Scotland’s Dario Franchitti tasted victory in only his second race since returning to Indycars after canny pit strategy helped him overcome a poor start.
Franchitti, the series champion in 2007, had qualified second behind Will Power but was left at the rolling start and passed by third-place starter Raphael Matos and fifth-placed Justin Wilson.
He re-took Wilson on the track but his victory over Power – racing for his career in the unfamiliar #12 car after being bumped from the #3 by the return of Helio Castroneves – was built on two happily-timed pit stops.
Twice Franchitti, towing Danica Patrick in his wake, pitted just before accidents brought out full-course cautions. When the rest of the field pitted under the safety car shortly afterwards the pair found themselves at or near the front.
Patrick, no road course specialist, hung on for fourth after qualifying 22nd. Franchitti led home Power and Tony Kanaan for his first IndyCar road course victory.
He said: “I got lots of Champ Car street and road course wins, but I haven’t had one in the IndyCar Series, so to finally get one feels good for all kinds of reasons. It’s good to be back and see full grandstands and see a buzz at the track.”
Dan Wheldon, earning his first top-five finish with Panther Racing, had started out from a far less promising spot after qualifying 14th.
He achieved the result partly by driving a cautious race that allowed him to escape damage in the lap 24 crash that marred the day for most of the other Brits on the track.
He returned to the field in 12th position after a restart on Lap 28, then climbed to ninth prior to a caution on Lap 39 for contact involving Vision Racing’s Ed Carpenter.
The team elected not to make a pit stop during the cleanup but a well-timed stop on Lap 51, just two laps before another full-course caution, was the strategic call that put a top-five finish in Wheldon’s grasp.
Further incidents that allowed him to conserve fuel meant he could stay out until the end of the race.
With less than five laps remaining, one final incident was averted when Andretti Green’s Marco Andretti tried to pass Wheldon the inside of Turn 11, making slight contact with his right-rear wheel.
There was no apparent damage to Wheldon’s National Guard machine, meaning he was able to pull away from Andretti by more than a second for his 55th top five finish, and his best finish on a street course since a podium finish at Belle Isle in 2007.
For the next race, held at Kansas Speedway next weekend, Wheldon is the two-time defending champion and is looking to make it three victories at the track.
He said after the race: “So far the Panther team has done a fantastic job calling the races, and certainly it was a different race; there wasn’t a lot of passing out there.
“Once I got off the black tyres, which I really struggled with rotating the car and getting good power down, it really came alive. Once the track rubbered in, that helped us as well. But the National Guard Panther Racing team did a really good job, I thought we were pretty competitive all weekend.
“Everybody worked hard and did a good job in terms of the pit stops, and it was a tough race and a race of attrition, but we made it to a Top Five.
“It was important for us to score points going into Kansas, because that’s a race I’m very confident about, but the IndyCar Series is so competitive now that you can’t count your points too early.”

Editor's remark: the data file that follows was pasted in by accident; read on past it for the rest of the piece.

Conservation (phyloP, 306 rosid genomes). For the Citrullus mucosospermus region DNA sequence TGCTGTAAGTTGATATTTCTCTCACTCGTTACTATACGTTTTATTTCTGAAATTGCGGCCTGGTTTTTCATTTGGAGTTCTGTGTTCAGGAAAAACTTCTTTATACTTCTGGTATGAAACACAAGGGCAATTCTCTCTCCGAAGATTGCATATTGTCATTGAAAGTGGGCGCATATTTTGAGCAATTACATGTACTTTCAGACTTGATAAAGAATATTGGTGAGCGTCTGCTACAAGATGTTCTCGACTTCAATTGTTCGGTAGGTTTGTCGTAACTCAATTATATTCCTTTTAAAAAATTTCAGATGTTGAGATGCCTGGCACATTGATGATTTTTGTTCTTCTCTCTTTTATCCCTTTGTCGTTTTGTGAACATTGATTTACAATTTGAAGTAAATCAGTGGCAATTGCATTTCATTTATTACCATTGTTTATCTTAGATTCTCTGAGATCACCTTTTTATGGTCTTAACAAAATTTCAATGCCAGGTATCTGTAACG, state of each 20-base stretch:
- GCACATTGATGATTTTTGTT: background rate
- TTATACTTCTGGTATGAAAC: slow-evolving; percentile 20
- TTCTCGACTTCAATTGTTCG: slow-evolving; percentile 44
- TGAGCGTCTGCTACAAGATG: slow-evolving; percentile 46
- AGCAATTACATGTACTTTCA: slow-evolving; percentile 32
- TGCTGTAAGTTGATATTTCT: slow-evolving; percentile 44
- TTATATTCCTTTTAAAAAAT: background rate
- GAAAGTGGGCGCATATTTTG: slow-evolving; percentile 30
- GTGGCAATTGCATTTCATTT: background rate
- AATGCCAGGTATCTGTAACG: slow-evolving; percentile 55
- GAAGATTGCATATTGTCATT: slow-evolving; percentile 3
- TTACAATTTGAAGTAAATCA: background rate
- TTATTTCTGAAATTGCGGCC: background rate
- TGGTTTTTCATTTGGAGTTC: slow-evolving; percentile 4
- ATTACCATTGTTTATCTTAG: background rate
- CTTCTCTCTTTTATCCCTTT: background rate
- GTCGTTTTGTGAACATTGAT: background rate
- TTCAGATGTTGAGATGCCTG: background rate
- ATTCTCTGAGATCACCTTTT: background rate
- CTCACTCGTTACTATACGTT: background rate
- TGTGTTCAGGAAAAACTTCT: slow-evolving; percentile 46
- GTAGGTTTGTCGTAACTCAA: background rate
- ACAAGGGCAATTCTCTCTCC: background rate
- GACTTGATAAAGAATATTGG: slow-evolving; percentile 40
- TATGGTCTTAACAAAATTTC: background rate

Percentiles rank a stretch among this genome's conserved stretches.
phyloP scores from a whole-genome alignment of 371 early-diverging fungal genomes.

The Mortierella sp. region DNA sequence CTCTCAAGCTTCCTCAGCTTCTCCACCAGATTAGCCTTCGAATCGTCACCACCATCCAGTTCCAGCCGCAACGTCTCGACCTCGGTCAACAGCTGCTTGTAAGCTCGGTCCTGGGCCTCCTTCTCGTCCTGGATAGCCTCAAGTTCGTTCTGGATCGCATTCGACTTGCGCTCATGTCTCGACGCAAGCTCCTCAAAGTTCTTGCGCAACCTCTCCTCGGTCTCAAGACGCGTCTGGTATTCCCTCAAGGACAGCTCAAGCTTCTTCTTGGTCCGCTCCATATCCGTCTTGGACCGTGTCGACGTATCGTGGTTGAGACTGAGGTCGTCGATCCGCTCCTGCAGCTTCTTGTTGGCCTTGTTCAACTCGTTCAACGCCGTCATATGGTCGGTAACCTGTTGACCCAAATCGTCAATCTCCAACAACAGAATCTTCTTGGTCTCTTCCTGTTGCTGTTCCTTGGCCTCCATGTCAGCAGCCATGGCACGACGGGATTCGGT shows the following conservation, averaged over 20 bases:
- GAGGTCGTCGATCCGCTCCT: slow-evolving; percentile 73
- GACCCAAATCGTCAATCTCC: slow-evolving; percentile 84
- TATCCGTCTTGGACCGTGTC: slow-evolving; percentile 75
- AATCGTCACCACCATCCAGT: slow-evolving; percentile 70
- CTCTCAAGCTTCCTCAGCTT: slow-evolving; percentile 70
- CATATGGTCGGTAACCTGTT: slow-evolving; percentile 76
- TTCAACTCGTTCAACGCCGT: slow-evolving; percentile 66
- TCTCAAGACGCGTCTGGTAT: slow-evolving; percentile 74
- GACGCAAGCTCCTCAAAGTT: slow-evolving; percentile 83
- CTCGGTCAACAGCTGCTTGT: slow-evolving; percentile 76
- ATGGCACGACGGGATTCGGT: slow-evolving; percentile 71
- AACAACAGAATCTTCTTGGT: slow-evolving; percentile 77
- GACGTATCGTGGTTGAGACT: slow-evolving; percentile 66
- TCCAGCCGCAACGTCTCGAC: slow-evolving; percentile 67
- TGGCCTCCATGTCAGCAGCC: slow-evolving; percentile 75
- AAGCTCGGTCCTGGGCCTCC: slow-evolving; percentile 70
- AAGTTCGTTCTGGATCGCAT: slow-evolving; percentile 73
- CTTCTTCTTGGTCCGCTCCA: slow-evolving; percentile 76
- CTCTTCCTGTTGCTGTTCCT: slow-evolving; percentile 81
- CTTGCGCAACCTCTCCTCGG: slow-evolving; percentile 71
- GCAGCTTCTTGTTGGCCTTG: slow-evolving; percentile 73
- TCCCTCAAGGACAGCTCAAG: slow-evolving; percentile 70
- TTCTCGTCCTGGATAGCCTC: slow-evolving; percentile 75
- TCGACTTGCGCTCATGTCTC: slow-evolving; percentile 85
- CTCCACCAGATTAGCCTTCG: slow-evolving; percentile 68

Dale Coyne’s Justin Wilson had a superb start that saw him pass two cars into the first turn to gain third place. Franchitti had got past him, but he was fourth when the full course caution flag came out on lap 17.
He was one of nine cars to stay out on track and then, on lap 24, he ran into trouble in the form of a five-car pile-up caused when KV Racing’s Mario Moraes fell over some cars slowing for Turn 11.
The team tried to get his car running again, and he managed another four laps, before having to retire with damaged suspension.
Wilson said: “There was a lot of traffic in close quarters going into the hairpin and someone tried to pass about three cars ahead of me which caused everyone to check up.
“I got hit pretty hard in the rear which caused me to hit Moraes in front of me. I’m very disappointed for the team and for Z-Line Designs which just announced their return to Dale Coyne racing”.
Team owner Dale Coyne added: “We are disappointed at what could have been the best start in the first two races of the season. The day started out well and we wanted to put on a good performance here at this historic race.”
The team says it will regroup before preparing for its first venture onto on oval at Kansas.
At Dreyer & Reinbold both Mike Conway and Darren Manning had a frustrating day as their races were interrupted by events beyond their control.
The pair qualified 16th and 18th and got a clean start to the race, which they managed to hang onto for the first 12 laps.
Then Conway’s gearshift system failed, making his car undriveable and effectively ending his race after he lost control of it on lap 16, running into the wall and stalling.
Meanwhile Manning kept his nose clean until lap 22, when he ran into the back of the same five-car pile-up that had felled Wilson.
He said: “It’s a bit of shame that we got caught up in that mess in the hairpin. I had nowhere to go and ended up underneath the rear wheels of Hideki Mutoh.
“We were definitely quick enough. It was unfortunate to be a lap down, because we had the speed and could have definitely been in the top ten.”
Conway added: “Today was a really tough race. In the beginning we were fine and were making up positions keeping with the guys ahead.
“We were saving fuel and then we started having issues with the electronic shift assist and unfortunately, that’s what ended my day early. Now we just have to put this race behind us and move onto Kansas.”